Analysis A New York court has tried to knock DVD ripping software biz Fengtao offline by issuing an injunction against its domain names, social networking accounts and online payment systems.
Judge Vernon Broderick ordered [PDF] that dozens of domain names including DVDFab.com, DVDFab.net, DVDFab.jp, DVDFab.de, Ray-ripper.us, Boooya.org and CopyBiuRay.us be taken off the internet.
He also ordered that the Chinese company's accounts on US-based websites Facebook, Twitter, Google+ and YouTube be shut down or restricted. And he demanded 25 online payment companies including PayPal, Visa, MasterCard and Amazon Payments not provide their services to Fengtao, which sells duplication software called DVDFab.
Fengtao is accused of breaking US laws by shipping software that circumvents the AACS encryption that's supposed to prevent people from copying HD DVDs and Blu-ray discs. The Advanced Access Content System Licensing Administrator – a consortium that includes Disney, Intel, Microsoft, Panasonic, Warner Brothers, IBM, Toshiba and Sony, and looks after the AACS specification – is suing Fengtao to halt the distribution of DVDFab.
The end result of this month's injunction provides an intriguing insight into how internet companies, even those based outside America, respond to orders from US judges. Based on a review of the payment services named in the order, and the remaining online presence of Fengtao's DVDFab ripper software (which sells for around $125), what we have learned is:
- Google pulls everything it can offline when faced with a US injunction. All the links and accounts referred to in the injunction application have been taken down from Google+ and the web giant's search results. It has also removed any and all links to the named domains and social network accounts – but, notably, not to any new domains that have been activated.
- Facebook appears to have put a freeze on Fengtao's FB accounts. So while the posts still appear, the pages have not been updated since the injunction came down.
- Twitter has suspended some of the named accounts, but some remain online and are being actively used: it would appear that only those with the exact name of the software have been shutdown.
When it comes to domain names, the mostly US-based registries have all complied, and stopped resolving the addresses. They include: Verisign, which runs dot-com; PIR, which runs dot-org; and NeuStar, which runs dot-us.
However, non-US registries with the exception of Japan's JPNIC, have seemingly refused to accept US jurisdiction, and so the company's German (.de) and Chinese (.cn) websites are still up and running, with the named domains redirecting to a new domain, dvdfab.cn.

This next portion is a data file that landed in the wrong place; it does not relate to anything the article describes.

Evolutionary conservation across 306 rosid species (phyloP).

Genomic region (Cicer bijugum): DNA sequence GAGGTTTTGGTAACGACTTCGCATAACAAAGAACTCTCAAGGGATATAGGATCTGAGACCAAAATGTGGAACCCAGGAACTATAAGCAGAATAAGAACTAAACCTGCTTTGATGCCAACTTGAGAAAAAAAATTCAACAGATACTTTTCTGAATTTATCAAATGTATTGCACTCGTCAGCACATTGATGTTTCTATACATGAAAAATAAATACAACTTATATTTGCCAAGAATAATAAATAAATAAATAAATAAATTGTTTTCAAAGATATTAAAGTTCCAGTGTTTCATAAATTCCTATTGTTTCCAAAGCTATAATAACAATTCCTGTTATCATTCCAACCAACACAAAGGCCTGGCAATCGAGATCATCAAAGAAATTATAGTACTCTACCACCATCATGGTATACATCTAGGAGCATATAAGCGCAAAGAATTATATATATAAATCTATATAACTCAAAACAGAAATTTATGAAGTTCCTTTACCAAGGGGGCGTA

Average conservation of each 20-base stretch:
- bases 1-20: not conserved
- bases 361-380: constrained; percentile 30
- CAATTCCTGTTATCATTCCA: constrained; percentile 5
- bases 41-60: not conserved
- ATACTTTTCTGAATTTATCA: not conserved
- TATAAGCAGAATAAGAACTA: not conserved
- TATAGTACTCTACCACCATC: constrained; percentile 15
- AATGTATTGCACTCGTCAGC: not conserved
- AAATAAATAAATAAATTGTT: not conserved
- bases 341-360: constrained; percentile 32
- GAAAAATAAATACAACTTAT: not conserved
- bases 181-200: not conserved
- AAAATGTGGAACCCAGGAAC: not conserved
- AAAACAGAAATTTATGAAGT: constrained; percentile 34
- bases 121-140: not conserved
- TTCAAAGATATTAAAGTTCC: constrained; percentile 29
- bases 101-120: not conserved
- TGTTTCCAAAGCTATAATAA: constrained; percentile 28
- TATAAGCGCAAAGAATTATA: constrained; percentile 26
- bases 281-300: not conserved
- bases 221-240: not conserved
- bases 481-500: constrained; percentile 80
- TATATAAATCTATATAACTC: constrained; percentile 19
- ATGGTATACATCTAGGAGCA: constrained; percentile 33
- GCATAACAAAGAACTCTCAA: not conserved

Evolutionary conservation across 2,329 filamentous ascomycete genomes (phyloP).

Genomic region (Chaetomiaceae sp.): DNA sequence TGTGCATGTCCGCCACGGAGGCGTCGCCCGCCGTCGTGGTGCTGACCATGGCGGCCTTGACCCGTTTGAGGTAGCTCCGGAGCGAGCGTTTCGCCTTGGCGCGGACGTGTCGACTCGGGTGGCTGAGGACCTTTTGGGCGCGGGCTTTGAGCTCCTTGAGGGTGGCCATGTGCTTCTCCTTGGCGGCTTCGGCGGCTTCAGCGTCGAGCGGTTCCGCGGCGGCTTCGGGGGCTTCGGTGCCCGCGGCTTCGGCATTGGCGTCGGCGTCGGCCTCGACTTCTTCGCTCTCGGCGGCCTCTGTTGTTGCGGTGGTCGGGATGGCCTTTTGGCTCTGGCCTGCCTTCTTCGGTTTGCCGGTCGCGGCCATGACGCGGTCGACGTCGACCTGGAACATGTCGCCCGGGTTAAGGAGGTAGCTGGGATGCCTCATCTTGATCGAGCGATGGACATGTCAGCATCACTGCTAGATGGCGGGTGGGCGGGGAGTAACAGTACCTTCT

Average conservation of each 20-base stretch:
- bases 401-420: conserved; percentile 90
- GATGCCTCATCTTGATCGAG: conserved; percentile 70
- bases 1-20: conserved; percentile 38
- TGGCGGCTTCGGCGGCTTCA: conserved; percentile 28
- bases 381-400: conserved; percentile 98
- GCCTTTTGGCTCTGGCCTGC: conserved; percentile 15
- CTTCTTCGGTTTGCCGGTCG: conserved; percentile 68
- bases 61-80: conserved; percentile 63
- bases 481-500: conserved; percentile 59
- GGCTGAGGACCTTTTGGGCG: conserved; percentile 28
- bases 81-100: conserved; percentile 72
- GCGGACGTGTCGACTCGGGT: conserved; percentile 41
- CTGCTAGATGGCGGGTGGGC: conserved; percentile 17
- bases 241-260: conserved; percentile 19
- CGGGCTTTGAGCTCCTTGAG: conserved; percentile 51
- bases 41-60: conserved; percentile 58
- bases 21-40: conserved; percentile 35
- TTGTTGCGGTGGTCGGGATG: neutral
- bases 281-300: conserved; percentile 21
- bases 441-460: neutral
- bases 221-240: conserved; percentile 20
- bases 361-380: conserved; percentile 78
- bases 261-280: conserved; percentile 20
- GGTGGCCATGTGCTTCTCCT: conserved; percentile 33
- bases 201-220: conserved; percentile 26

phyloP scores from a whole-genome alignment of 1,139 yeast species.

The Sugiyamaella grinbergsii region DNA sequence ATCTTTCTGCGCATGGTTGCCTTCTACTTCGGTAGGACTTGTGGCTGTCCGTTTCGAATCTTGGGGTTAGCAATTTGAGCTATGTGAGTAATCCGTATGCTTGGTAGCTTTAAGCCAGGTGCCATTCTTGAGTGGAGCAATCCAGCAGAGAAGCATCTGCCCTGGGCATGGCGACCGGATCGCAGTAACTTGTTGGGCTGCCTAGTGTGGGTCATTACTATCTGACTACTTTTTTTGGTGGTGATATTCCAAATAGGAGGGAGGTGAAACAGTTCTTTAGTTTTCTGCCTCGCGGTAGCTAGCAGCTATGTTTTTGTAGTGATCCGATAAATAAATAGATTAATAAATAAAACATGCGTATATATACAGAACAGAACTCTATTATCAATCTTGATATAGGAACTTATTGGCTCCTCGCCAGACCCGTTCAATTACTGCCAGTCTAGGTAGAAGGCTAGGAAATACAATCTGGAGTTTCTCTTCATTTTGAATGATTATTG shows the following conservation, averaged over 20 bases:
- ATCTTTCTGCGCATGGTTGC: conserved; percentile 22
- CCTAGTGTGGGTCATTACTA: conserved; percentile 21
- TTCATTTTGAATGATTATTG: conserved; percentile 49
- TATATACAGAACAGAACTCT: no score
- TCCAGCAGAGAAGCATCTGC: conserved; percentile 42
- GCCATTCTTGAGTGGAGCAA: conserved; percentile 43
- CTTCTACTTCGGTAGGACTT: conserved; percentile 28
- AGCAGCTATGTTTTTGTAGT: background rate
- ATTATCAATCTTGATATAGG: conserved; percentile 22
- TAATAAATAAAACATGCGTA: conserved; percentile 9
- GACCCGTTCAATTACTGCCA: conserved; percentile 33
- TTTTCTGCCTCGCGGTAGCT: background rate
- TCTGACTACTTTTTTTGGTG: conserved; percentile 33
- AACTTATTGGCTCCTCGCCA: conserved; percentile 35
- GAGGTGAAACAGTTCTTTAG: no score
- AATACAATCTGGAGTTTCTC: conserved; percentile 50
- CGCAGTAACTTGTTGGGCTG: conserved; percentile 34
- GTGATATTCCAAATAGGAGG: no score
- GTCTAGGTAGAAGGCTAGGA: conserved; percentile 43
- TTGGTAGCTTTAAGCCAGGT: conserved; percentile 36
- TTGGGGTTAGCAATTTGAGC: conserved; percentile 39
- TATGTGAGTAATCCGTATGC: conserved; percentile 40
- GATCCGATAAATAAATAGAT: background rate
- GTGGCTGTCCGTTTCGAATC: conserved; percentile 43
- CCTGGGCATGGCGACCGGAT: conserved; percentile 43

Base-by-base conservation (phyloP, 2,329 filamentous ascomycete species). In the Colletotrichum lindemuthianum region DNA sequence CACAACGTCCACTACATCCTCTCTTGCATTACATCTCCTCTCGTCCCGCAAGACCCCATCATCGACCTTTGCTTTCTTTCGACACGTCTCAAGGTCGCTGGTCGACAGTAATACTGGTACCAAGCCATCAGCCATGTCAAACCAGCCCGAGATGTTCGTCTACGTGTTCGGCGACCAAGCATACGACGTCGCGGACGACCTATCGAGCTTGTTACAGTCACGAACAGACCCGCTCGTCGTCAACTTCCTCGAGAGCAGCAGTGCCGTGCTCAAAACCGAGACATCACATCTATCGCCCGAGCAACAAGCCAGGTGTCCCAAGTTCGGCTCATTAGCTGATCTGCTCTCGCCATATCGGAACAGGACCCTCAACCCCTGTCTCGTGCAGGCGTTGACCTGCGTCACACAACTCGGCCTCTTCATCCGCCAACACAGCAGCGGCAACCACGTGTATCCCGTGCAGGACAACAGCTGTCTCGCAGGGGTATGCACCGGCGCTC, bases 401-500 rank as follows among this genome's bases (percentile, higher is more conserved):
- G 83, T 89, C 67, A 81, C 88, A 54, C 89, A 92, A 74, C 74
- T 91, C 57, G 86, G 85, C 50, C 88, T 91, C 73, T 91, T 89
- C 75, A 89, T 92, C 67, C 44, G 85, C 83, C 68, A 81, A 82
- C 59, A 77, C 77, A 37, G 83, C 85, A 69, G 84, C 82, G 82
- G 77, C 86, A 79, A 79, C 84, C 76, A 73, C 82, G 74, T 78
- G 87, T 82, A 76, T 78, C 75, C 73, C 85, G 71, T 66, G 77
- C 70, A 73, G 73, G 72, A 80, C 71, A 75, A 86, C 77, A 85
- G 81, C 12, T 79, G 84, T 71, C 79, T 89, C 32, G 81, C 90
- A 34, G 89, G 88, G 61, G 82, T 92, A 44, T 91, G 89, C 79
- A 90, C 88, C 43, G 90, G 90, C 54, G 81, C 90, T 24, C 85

As for online payment processes, that is harder to tell although the company still purports to offer Verified by Visa and MasterCard SecureCode options on its website.
Last week's injunction itself followed a preliminary injunction last year through court action brought by the aforementioned consortium. That preliminary injunction was granted since Fengtao failed to respond to the court. It then filed a response arguing that the order was too broad, which the judge denied.
Fengtao's software allows users to crack the digital rights management (DRM) protection on post-DVD discs, and then save them for use across all devices – something that is against US law.
As for the effectiveness of the latest court order, that is debatable. It has certainly required Fengtao to make significant changes, and to rebuild its profiles and websites under other names and on different domain names.
However, by simply knowing the name DVDFab, it is very easy to find the product and download it – and the company has figured out how to take payment for it. That said, it is notable that the biz is no longer using dot-com domains, opting instead for Chinese dot-cn addresses. And it has largely lost its YouTube presence.
In essence, the AACS and the judge have restricted the ability of Fengtao to build up and market a stable online presence, marking it out as a company that consumers should be more cautious about.
Quite what percentage of its customers aren't already aware that they may be doing something legally suspect is hard to tell, however.
As for the company itself, it claims a philosophical opposition to the issue of DRM protection. And, it has to be said, the company does put a lot of effort and pride into developing features and a user interface for its app.
But the message is very clear from the United States: you are not welcome. ®